Article from: TDM 3 (2016), in Editorial
In the late 1800s, an international consensus emerged that wars now must become a phenomenon of the past. With the armed conflicts of the 19th century in fresh memory, states sought for alternatives. Attention turned to international arbitration as a key instrument to resolve conflicts peacefully, and to avoid war.
In 1899, at the initiative of Czar Nicholas II, states gathered for The Hague Peace Conference. The conference resulted in the signing of the Convention for the Pacific Settlement of International Disputes and the creation of the Permanent Court of Arbitration (PCA), housed in the Peace Palace in The Hague.
In Sweden, the author and politician Klas Pontus Arnoldson founded the Swedish Peace and Arbitration Society. When Norway broke away from the union with Sweden in 1905, the Society was among the voices advocating a peaceful resolution of the dispute. In a volatile international climate, it was decided that future disputes between Sweden and Norway should be decided by arbitration. Klas Pontus Arnoldson was awarded the Nobel Peace Prize in 1909 for founding the Society.
Two world wars later - and following many more violent conflicts of different origin on all continents on our planet - states have yet to abandon the use of force to resolve their conflicts.
Does this mean that the optimists of the late 1800s were wrong about the potential of arbitration to achieve peaceful dispute resolution? Not really. Because in parallel with the wars and headline events of the past century, there is a different story to tell. This is the story of how international arbitration has been consistently used in complex geopolitical contexts to avoid the use of force. And successfully so.
The cases discussed in this special issue of TDM, and those included in the volume Arbitrating for Peace (to be published by Kluwer in January 2017), are part of this story. It is a story of optimism, courage and legal innovation, and it demonstrates that law and diplomacy have the capacity to solve complex international disputes. It is the story of how international arbitration has played, and continues to play, an instrumental role for peace. But it is also a story largely untold.
As former UN Secretary General Kofi A. Annan writes in his foreword to Arbitrating for Peace:
"... peaceful resolution of disputes rarely makes the headlines. The use of the rule of law in pursuit of peace often takes place quietly, far away from the limelight. The heroes involved; the men and women who make substantial contributions and advance peace in their capacities as brave political leaders, engaged legal specialists and wise adjudicators of integrity, receive little praise in international media. Their success remains relatively unknown."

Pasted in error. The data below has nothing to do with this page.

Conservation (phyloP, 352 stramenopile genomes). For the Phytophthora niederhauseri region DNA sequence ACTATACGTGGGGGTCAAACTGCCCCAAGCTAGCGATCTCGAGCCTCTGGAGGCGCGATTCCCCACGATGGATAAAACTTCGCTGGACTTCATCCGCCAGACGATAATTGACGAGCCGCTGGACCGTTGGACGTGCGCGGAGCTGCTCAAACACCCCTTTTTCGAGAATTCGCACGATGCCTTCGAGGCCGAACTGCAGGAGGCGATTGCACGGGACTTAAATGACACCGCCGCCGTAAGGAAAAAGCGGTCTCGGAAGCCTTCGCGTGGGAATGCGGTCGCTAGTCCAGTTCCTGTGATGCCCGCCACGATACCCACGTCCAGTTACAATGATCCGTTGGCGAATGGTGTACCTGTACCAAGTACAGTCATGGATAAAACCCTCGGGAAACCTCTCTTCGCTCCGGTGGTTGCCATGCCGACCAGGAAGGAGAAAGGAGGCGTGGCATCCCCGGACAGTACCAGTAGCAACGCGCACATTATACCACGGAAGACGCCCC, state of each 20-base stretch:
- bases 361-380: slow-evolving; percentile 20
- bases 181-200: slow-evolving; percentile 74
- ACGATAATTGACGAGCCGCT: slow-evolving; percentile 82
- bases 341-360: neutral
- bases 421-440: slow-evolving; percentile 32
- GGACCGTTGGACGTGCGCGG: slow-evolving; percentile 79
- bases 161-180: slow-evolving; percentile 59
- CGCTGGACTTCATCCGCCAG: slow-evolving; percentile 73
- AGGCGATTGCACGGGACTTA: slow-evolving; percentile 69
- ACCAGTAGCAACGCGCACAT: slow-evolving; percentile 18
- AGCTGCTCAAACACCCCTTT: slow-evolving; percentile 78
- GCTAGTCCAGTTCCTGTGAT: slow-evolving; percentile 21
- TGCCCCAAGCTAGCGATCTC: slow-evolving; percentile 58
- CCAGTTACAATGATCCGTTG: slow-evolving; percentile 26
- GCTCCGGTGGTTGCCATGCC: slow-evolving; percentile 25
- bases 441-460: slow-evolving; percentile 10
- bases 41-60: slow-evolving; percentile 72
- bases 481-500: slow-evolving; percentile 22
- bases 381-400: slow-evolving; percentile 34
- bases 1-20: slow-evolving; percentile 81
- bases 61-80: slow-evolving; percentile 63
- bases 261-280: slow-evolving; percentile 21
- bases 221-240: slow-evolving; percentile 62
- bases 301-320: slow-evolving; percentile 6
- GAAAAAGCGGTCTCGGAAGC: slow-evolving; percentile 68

This needs to change. At the Arbitration Institute of the Stockholm Chamber of Commerce (SCC), we thought that the SCC centennial celebration in 2017 represented a good opportunity to highlight what international arbitration has done for the global good. The public debate today, not least in the wake of FTA negotiations, demonstrates a gulf of misunderstandings. It needs to be bridged, or we all stand to lose.
Against this background, the SCC began planning the publication of Arbitrating for Peace in 2014. A writing competition was announced for one of the book's chapters. The competition attracted many talented young professionals from all over the world. Finally, Ms. R. Jade Harry was announced as the winner, and her chapter on the Brèko Arbitration will be included in the book.
However, as editors, we found that publishing only one of the many high-quality submissions that we had received did not seem enough. It was therefore decided, with the kind co-operation of the TDM editorial team, that the runner-up submissions that did not make it into the book would be published in this special issue of TDM.
These well researched and written texts by skilled members of a new generation of lawyers all represent important pieces of a story that needs to be told. It stretches over centuries and continents; from the San Juan Boundary Dispute in North America in mid 1800s, to the conflict over Venezuela's claims at the turn of the last century, and the Delagoa Railway Arbitration in Africa (1900), and finally the recent Malaysia-Singapore Railway Arbitration concluded in 2015.
The power of arbitration to resolve complex international disputes will also be the topic of a symposium in Stockholm on 20 January 2017 on the occasion of the SCC Centennial Celebrations. We hope you will be able to join us in at this event to manifest the importance of peaceful resolution of disputes.
Earlier this year, UN Secretary General Ban Ki- Moon concluded his keynote speech at the ICCA Congress with the following words:
"I ask all of you to use the great power of arbitration to help the world overcome conflict and hatred and build a future of dignity for all on a healthy planet."
Together, we can do just that.
Stockholm, July 2016
SCC Secretary General
 A fifth runner-up text, discussing a dispute under the Jay Treaty, will be published elsewhere as the author decided to continue working on the text.